Ball tested: Callaway HEX Diablo
Specs: Construction – Two-piece; Cover – Trionomer blend; Core – Polybutadiene; Dimples – 332
Price as tested (new): $19.99 per dozen
Ball notes: Since revolutionizing golf equipment with the Big Bertha driver, Callaway has been one of the game’s most innovative companies. In the ball department, Callaway’s “big new thing” is a dimple arrangement that covers the entire surface with hexangular (six-sided) indentions. The honeycomb-like pattern is designed to reduce in-flight drag and produce a penetrating trajectory.
Some manufacturers do not reveal or emphasize the compression ratings of new golf balls. Some models are now designed and marketed to fit and appeal to a golfers preferences for price, distance, spin, feel and control.
The HEX Diablo is aimed at mid-handicap golfers who crave extra distance, but want a little feel along with it. Callaway installed a large, low-compression core and thin cover to deliver both qualities. Golf Digest, for one, believes the Diablo fulfills its promise, awarding the ball a silver medal in 2013 Hot List testing.
Sound and feel: Keeping in mind this is a two-piece ball built for distance first, the HEX Diablo feels pretty soft when launched with a full swing. That’s a testament to the large, easy-to-compress core and thin cover (just 0.044” thick).
Off the tee: The average golfer – e.g., one who swings the driver at around 90 mph – will love the Diablo’s oomph. This ball’s got some serious giddy-up. It explodes off the clubface and carries beautifully, with no detectable wobble or excess sidespin. So it’s not only long, it’s straight too.
From the fairway / rough: Again, the HEX Diablo must be judged against its peers (i.e., the Bridgestone e7 and Titleist NXT Tour), not the high-performance likes of the Titleist ProV1. By that measure, it does just fine. We were impressed with the Diablo’s stability when hitting into the wind. It wavered very little and, when struck properly, delivered more distance than expected.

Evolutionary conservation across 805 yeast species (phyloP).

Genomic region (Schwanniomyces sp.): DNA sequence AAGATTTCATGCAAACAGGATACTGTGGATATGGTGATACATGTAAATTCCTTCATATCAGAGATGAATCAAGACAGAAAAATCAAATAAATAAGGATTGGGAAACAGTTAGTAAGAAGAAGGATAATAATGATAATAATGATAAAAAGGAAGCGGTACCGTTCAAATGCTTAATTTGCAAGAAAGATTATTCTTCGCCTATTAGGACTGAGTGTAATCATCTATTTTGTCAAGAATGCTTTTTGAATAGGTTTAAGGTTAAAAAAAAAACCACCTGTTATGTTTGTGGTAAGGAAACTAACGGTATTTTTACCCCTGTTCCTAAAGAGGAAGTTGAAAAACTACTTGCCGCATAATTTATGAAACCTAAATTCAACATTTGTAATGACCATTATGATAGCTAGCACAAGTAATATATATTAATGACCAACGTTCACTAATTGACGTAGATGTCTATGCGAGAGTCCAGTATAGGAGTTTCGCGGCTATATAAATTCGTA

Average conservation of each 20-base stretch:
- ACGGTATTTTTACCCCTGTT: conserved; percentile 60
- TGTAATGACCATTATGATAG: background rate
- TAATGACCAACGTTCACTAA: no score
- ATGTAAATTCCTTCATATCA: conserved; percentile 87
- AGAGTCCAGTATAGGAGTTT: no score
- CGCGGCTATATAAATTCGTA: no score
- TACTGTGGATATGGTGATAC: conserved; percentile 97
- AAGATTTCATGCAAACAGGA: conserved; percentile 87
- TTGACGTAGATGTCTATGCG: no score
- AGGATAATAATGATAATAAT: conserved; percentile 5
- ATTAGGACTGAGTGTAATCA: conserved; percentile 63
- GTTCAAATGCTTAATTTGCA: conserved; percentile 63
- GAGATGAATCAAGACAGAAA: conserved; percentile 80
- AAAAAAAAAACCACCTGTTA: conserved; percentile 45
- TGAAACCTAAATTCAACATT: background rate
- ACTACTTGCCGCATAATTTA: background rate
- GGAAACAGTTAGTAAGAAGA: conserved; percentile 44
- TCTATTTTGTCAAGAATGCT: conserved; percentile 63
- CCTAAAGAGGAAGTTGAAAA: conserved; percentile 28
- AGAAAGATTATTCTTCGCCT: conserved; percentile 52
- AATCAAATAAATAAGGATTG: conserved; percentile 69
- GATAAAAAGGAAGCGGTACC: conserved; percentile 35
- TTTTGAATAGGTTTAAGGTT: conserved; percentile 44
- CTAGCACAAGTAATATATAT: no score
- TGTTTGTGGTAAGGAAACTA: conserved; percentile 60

Around the green: While we’d prefer a bit more stopping power than the Diablo provided, short game results were satisfactory. In a ball this long and accurate, we don’t mind sacrificing a little greenside grabbiness.
Bottom line: Did we mention the Callaway HEX Diablo is long? How about straight? It’s a genuine star off the driver, woods and hybrids, and holds up well enough in other categories to merit a serious look from mid-level players.
Value/Recreational/Distance – Designed for mid- to high-handicap golfers with swing speeds below 90 mph; typically feature two-piece construction and firm covers; promote greater distance over high spin rates. Examples: Pinnacle Gold, Slazenger RAW Distance
Premium – Designed for low- to mid-handicap golfers with swing speeds of 90-99 mph; typically feature multi-layer construction and medium-soft covers; happy medium between Value/Recreational and Tour categories for distance and spin qualities. Examples: Titleist NXT Tour, Callaway HEX Diablo
Tour/Advanced/Performance – Designed for low-handicap and professional golfers with swing speeds in excess of 100 mph; typically feature multi-layer construction and soft covers; promote greater spin rates and enhanced feel over distance. Examples: Titleist ProV1, Bridgestone Tour B330